The 19th century was a time of tremendous social and economic change in England. The industrial revolution and growth of the railroads created economic growth, new job opportunities, and shifted segments of the population from their traditional rural homelands to the cities. How did this affect our English Casbon ancestors? We can gain some insight… Continue reading Occupations
My last two posts profiled two individuals who entered into domestic service as a ladies-maid and footman, respectively. Before I leave the topic altogether, I want to pay tribute to many other Casbon family members who worked as domestic servants. I’ve combed through my files to find those Casbon relatives who were listed as servants… Continue reading More Servants!
“You never get away from that thing in your hometown that it has over you. You don’t outgrow where you come from." – Brian Fallon As a child of a military family, I never had a hometown. We moved every few years to a variety of locations in and out of the United States. The… Continue reading Croydon
The sister villages of Meldreth and Melbourn in Cambridgeshire are my ancestral homeland. Records of Casbon ancestors in these villages go back to the mid-sixteenth century. Families occasionally moved from one village to another, or to other nearby villages, but there was little reason or incentive to go further. The situation remained stable for over… Continue reading Going, Going …
This article appeared in the July 6, 1916 edition of the Banbury Guardian newspaper. “Private L. Casban” refers to Leonard Casban, son of Samuel Clark (1851–1922) and Lydia (Harrup, ~1852–1924) Casban. Readers may recall that Samuel once worked in Meldreth as a Coprolite Digger, and Lydia worked in a worsted woolen mill when she was… Continue reading Honoring Our Veterans: Leonard Casban (1887–1917)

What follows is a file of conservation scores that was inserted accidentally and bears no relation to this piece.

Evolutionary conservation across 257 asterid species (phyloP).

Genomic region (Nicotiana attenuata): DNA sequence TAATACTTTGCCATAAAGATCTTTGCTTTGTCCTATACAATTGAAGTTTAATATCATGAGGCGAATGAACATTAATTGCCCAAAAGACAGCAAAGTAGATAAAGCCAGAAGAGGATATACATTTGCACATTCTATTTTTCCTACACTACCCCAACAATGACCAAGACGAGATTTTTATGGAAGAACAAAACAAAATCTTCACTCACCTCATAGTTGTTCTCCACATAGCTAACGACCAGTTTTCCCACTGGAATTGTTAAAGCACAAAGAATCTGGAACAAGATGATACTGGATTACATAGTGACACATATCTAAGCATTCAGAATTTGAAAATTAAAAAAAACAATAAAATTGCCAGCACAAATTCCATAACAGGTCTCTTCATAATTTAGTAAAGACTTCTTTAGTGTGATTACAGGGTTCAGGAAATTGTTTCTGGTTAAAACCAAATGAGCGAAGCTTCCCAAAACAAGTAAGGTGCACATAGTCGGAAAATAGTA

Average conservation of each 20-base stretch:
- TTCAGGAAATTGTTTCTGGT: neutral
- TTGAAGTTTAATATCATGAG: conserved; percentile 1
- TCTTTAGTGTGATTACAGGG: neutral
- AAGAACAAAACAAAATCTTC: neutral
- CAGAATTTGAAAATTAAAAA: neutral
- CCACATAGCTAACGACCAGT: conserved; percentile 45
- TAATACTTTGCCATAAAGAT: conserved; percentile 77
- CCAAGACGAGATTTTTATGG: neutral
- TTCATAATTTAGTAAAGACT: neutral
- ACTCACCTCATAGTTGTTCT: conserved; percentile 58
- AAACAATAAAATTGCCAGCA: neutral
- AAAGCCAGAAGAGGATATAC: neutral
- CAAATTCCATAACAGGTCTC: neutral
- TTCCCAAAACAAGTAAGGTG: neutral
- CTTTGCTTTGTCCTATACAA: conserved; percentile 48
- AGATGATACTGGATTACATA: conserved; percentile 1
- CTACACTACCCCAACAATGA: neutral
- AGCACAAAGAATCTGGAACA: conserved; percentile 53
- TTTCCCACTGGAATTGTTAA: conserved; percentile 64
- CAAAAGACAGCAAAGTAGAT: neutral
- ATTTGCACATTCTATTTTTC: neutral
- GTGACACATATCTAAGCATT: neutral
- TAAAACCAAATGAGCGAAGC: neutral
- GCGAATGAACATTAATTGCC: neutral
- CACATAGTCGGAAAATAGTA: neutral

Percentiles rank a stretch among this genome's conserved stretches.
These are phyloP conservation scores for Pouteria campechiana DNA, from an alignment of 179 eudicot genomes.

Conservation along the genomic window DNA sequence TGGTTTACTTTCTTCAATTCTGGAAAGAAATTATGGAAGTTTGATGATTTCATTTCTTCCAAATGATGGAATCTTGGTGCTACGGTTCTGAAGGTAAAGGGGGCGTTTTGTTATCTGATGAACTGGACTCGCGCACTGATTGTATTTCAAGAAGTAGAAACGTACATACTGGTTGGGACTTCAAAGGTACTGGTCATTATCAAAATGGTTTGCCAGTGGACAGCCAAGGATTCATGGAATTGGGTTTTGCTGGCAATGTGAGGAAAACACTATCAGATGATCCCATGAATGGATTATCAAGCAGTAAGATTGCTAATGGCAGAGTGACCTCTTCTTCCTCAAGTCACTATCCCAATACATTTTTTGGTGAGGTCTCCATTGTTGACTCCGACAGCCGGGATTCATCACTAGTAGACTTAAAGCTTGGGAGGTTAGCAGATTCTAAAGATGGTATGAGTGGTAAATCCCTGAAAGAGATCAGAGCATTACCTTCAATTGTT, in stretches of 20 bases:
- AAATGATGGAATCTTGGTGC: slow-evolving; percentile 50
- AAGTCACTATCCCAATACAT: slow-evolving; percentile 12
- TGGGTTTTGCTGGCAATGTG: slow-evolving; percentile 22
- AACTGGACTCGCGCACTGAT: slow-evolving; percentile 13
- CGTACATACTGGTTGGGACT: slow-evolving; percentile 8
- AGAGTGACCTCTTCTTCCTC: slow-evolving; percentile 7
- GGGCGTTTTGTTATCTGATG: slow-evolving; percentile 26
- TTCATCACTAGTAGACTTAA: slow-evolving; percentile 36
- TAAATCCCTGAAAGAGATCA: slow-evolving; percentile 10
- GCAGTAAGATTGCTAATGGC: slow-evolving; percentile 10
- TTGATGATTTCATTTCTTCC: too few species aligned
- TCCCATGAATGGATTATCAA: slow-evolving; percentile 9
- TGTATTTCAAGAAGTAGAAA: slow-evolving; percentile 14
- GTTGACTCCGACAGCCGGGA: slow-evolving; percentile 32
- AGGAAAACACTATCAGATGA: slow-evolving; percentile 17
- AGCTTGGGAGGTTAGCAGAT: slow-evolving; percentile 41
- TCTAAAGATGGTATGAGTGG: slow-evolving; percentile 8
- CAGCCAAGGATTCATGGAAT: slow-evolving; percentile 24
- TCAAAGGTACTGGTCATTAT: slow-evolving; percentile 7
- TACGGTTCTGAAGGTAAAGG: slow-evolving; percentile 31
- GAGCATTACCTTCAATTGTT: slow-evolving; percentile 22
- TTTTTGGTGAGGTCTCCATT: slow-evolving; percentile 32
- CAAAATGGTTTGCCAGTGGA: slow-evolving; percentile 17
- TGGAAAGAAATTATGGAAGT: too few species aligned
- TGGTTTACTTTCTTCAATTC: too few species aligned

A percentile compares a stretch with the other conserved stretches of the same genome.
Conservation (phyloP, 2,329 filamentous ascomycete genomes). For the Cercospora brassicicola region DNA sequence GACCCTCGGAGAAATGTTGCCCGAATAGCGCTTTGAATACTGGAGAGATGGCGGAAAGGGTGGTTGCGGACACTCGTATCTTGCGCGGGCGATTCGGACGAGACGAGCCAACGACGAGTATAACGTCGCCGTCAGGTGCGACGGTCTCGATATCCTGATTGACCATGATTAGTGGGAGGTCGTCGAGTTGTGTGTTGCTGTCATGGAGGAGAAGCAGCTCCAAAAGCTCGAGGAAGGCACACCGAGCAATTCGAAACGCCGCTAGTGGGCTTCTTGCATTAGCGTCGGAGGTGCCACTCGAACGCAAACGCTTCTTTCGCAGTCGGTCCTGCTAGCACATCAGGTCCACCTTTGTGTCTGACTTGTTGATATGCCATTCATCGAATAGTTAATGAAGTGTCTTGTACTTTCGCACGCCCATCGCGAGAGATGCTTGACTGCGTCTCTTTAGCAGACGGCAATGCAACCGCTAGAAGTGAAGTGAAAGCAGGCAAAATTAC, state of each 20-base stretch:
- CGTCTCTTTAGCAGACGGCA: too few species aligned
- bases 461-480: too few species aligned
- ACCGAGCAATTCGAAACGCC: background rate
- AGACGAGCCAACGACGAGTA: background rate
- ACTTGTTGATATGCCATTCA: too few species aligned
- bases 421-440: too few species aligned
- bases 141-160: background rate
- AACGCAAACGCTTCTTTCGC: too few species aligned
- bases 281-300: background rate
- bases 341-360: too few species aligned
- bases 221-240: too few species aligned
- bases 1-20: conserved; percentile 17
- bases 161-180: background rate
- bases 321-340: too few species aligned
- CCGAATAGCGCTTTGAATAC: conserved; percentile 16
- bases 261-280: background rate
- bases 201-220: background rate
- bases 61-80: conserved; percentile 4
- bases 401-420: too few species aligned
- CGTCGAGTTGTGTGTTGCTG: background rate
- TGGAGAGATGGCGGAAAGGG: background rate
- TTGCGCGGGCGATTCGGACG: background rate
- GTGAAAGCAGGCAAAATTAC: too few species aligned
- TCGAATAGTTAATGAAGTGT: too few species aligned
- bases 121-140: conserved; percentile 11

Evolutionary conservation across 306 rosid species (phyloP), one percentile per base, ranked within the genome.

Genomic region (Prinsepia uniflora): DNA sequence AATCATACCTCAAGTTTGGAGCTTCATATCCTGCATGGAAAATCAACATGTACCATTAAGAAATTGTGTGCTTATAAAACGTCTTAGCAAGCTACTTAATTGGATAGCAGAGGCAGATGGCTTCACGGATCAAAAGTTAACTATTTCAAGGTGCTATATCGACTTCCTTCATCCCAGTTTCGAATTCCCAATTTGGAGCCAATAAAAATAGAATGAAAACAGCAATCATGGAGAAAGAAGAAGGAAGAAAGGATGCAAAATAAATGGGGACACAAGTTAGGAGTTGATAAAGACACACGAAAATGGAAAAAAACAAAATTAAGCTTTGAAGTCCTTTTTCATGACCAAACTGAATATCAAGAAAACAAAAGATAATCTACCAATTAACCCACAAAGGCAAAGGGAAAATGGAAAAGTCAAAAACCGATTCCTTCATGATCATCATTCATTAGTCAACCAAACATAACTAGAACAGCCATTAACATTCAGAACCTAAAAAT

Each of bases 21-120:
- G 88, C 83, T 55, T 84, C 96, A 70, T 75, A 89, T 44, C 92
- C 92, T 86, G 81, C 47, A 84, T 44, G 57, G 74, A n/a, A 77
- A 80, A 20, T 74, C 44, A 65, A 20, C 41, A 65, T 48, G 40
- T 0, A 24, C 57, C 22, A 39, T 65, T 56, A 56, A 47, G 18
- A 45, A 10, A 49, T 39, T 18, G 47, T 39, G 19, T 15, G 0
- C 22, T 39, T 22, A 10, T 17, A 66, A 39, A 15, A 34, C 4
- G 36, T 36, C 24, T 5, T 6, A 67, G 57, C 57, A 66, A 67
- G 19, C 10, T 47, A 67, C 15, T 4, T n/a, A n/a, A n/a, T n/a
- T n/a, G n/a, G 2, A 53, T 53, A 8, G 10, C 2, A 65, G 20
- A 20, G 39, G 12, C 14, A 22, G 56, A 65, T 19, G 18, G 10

This is the second post in a series about the three children of John Casbon (1779–1813) and his wife Martha (Wagstaff, 1775–1855). Their second child was William. His birth date is not recorded, but he was baptized in Royston, Hertfordshire on Christmas day, 1805, so he was probably born earlier that same year. William is… Continue reading Jane, William and Edith, Part 2
Do you remember John Casbon, the 10-year old boy who was sentenced to 7-years transportation for setting a brush pile on fire (see “The old cow got round it”)? Well, it seems that he got in trouble with the law once more, as reported in the June 12, 1869 South London Chronicle. When we last… Continue reading In Trouble Again
One thing that most people want to know about in tracing their ancestry is “how far back can I go?.” The best way to do this is to go back one generation at a time, looking for evidence that proves how the two generations are related. Eventually you reach a point where there is not… Continue reading Stepping back: Thomas Casbon, 1743-1799
The story of Samuel Clark Casban reflects the social and economic changes that were sweeping England in the mid- to late- 19th century. He was baptized with the surname Casbon in February 1852,  the third son and sixth of seven children born to William (b. abt. 1805 in Royston) and Ann (Clark) (b. abt… Continue reading Give me an “a”…
Our name wasn’t always Casbon. What I should really say, is that our name wasn’t always spelled ‘C-a-s-b-o-n.’ As you go back into our early family records, the ways our name is spelled varies dramatically. The earliest I’ve traced my ancestors is the marriage of William Casbolde to Margrett Saybrocke in 1577. Here is a sampling… Continue reading What’s in a Name?